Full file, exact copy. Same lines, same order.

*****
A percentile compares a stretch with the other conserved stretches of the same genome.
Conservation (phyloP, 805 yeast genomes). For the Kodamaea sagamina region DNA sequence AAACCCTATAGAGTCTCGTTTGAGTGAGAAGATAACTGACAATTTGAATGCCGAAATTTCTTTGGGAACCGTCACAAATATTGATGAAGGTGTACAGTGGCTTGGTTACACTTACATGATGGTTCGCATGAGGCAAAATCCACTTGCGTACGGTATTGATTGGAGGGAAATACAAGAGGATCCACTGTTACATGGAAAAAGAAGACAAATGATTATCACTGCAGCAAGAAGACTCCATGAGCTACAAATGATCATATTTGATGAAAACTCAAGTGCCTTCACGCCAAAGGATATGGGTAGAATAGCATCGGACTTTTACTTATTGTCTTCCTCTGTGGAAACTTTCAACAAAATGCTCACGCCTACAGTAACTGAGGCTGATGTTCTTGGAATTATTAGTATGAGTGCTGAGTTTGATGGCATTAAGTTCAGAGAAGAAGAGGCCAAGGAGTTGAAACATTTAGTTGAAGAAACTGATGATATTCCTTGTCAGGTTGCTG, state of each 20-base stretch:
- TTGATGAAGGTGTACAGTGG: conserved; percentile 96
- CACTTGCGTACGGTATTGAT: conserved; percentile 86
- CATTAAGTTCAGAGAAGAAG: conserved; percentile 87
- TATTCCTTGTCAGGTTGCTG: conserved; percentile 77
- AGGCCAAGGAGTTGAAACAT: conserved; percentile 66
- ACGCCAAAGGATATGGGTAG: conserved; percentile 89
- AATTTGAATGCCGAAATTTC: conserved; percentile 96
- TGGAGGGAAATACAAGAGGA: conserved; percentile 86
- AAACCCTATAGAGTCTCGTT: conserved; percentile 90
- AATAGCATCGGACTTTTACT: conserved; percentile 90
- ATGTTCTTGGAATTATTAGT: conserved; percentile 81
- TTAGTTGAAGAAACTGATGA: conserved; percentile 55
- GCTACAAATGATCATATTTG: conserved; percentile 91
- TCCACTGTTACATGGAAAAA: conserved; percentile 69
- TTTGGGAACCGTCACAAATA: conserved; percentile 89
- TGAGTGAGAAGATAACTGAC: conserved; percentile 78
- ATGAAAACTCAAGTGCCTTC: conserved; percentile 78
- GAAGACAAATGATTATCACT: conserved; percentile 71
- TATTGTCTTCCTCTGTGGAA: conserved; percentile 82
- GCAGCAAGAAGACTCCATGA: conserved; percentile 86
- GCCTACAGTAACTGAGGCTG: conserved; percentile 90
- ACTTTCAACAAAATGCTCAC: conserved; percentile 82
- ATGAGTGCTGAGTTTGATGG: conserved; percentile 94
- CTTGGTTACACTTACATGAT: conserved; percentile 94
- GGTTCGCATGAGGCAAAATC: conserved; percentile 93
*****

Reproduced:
A percentile compares a stretch with the other conserved stretches of the same genome.
Conservation (phyloP, 805 yeast genomes). For the Kodamaea sagamina region DNA sequence AAACCCTATAGAGTCTCGTTTGAGTGAGAAGATAACTGACAATTTGAATGCCGAAATTTCTTTGGGAACCGTCACAAATATTGATGAAGGTGTACAGTGGCTTGGTTACACTTACATGATGGTTCGCATGAGGCAAAATCCACTTGCGTACGGTATTGATTGGAGGGAAATACAAGAGGATCCACTGTTACATGGAAAAAGAAGACAAATGATTATCACTGCAGCAAGAAGACTCCATGAGCTACAAATGATCATATTTGATGAAAACTCAAGTGCCTTCACGCCAAAGGATATGGGTAGAATAGCATCGGACTTTTACTTATTGTCTTCCTCTGTGGAAACTTTCAACAAAATGCTCACGCCTACAGTAACTGAGGCTGATGTTCTTGGAATTATTAGTATGAGTGCTGAGTTTGATGGCATTAAGTTCAGAGAAGAAGAGGCCAAGGAGTTGAAACATTTAGTTGAAGAAACTGATGATATTCCTTGTCAGGTTGCTG, state of each 20-base stretch:
- TTGATGAAGGTGTACAGTGG: conserved; percentile 96
- CACTTGCGTACGGTATTGAT: conserved; percentile 86
- CATTAAGTTCAGAGAAGAAG: conserved; percentile 87
- TATTCCTTGTCAGGTTGCTG: conserved; percentile 77
- AGGCCAAGGAGTTGAAACAT: conserved; percentile 66
- ACGCCAAAGGATATGGGTAG: conserved; percentile 89
- AATTTGAATGCCGAAATTTC: conserved; percentile 96
- TGGAGGGAAATACAAGAGGA: conserved; percentile 86
- AAACCCTATAGAGTCTCGTT: conserved; percentile 90
- AATAGCATCGGACTTTTACT: conserved; percentile 90
- ATGTTCTTGGAATTATTAGT: conserved; percentile 81
- TTAGTTGAAGAAACTGATGA: conserved; percentile 55
- GCTACAAATGATCATATTTG: conserved; percentile 91
- TCCACTGTTACATGGAAAAA: conserved; percentile 69
- TTTGGGAACCGTCACAAATA: conserved; percentile 89
- TGAGTGAGAAGATAACTGAC: conserved; percentile 78
- ATGAAAACTCAAGTGCCTTC: conserved; percentile 78
- GAAGACAAATGATTATCACT: conserved; percentile 71
- TATTGTCTTCCTCTGTGGAA: conserved; percentile 82
- GCAGCAAGAAGACTCCATGA: conserved; percentile 86
- GCCTACAGTAACTGAGGCTG: conserved; percentile 90
- ACTTTCAACAAAATGCTCAC: conserved; percentile 82
- ATGAGTGCTGAGTTTGATGG: conserved; percentile 94
- CTTGGTTACACTTACATGAT: conserved; percentile 94
- GGTTCGCATGAGGCAAAATC: conserved; percentile 93